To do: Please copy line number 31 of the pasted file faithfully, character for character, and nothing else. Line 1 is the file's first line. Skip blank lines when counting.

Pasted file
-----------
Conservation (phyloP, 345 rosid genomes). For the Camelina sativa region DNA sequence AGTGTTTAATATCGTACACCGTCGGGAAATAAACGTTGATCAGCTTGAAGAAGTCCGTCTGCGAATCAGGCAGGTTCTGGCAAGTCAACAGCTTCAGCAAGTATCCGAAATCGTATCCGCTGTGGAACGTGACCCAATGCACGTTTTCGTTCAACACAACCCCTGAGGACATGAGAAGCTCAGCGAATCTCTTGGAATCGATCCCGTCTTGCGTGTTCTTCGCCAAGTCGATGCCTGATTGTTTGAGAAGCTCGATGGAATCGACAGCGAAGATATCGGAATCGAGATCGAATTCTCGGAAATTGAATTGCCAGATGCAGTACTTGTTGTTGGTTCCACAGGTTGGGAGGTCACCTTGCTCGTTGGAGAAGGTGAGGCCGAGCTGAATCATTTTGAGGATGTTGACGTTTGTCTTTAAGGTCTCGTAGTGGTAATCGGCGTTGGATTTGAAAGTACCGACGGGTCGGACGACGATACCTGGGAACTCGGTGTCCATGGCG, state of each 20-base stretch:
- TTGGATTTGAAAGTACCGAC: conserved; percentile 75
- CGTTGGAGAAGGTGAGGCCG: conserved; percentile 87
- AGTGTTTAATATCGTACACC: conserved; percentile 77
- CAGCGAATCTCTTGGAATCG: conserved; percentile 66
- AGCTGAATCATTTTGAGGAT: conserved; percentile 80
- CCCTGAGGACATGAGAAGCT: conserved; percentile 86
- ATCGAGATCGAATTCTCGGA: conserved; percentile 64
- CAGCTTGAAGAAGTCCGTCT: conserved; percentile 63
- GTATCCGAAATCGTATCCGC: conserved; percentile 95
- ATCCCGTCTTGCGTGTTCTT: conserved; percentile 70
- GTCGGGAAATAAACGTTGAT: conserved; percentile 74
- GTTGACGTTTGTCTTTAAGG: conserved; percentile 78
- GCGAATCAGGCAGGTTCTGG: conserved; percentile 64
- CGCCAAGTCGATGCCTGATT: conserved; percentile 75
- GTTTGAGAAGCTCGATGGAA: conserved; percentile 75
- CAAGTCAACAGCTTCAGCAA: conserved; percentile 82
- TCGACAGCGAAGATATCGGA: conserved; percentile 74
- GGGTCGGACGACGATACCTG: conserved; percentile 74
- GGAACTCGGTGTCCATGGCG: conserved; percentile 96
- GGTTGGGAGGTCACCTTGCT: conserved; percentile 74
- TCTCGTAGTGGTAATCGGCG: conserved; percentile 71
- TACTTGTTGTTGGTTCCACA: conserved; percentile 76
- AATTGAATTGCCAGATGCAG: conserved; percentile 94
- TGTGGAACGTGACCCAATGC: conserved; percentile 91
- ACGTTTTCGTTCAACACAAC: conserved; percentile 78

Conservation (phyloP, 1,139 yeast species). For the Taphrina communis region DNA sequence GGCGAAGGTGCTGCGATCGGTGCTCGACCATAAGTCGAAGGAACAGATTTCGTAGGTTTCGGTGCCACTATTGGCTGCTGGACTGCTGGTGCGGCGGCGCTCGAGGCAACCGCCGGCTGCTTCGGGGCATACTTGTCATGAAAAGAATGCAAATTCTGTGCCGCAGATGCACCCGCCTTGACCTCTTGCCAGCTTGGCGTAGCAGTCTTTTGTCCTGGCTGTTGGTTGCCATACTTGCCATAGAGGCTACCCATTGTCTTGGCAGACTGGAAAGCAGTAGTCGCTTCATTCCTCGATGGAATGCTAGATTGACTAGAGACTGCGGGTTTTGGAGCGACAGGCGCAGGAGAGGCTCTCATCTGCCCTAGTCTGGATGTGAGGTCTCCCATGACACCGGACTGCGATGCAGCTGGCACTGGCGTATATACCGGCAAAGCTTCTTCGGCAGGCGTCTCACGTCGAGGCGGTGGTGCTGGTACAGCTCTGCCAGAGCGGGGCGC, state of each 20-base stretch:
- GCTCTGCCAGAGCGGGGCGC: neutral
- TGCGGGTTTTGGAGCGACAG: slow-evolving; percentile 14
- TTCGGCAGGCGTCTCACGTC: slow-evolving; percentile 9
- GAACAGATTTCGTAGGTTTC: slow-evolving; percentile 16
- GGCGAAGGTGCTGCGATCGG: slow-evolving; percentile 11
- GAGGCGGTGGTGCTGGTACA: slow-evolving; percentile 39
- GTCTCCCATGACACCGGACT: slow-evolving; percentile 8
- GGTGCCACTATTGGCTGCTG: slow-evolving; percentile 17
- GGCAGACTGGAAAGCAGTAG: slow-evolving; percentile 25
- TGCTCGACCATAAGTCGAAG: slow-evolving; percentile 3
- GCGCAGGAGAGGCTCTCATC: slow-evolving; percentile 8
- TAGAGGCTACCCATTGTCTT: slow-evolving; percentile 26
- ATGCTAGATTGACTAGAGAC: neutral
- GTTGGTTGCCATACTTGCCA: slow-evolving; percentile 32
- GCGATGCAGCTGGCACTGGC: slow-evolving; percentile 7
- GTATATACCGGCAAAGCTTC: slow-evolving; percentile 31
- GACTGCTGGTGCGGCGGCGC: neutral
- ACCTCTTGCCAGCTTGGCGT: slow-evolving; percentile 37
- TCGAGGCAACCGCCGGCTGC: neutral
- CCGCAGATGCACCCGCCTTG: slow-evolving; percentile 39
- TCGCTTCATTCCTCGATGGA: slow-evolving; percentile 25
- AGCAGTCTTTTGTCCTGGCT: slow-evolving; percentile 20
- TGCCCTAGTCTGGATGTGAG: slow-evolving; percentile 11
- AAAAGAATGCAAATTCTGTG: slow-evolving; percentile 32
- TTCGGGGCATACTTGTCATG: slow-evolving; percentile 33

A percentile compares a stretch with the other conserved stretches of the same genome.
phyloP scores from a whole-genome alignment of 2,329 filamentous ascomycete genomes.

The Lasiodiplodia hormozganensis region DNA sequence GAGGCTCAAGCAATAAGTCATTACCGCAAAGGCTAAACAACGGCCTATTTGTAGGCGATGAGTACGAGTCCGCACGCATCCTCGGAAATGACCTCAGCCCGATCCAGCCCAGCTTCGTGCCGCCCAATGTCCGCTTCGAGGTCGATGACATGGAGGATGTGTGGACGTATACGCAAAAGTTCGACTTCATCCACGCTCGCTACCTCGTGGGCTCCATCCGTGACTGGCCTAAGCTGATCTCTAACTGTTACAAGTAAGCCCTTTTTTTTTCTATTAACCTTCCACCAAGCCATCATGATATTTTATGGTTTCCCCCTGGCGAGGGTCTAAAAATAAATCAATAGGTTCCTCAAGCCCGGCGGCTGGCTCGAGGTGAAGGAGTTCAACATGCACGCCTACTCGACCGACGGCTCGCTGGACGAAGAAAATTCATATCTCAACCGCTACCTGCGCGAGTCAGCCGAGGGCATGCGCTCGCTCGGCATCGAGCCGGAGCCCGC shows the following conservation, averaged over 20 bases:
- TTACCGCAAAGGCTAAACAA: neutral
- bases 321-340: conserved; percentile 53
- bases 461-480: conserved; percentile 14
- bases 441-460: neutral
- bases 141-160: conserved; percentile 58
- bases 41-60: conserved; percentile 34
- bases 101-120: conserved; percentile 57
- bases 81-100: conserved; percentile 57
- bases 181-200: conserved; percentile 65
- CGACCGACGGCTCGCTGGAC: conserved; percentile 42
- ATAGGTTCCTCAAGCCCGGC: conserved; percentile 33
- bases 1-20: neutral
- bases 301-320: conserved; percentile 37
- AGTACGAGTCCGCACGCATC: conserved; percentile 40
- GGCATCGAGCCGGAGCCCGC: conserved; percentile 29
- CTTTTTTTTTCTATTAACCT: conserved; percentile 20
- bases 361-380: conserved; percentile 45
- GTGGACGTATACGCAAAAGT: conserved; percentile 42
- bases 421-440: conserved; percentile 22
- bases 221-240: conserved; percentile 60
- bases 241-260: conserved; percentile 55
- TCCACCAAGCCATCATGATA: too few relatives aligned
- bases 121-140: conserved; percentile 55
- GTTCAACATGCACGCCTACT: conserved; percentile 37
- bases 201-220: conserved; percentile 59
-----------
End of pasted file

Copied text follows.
- GAACAGATTTCGTAGGTTTC: slow-evolving; percentile 16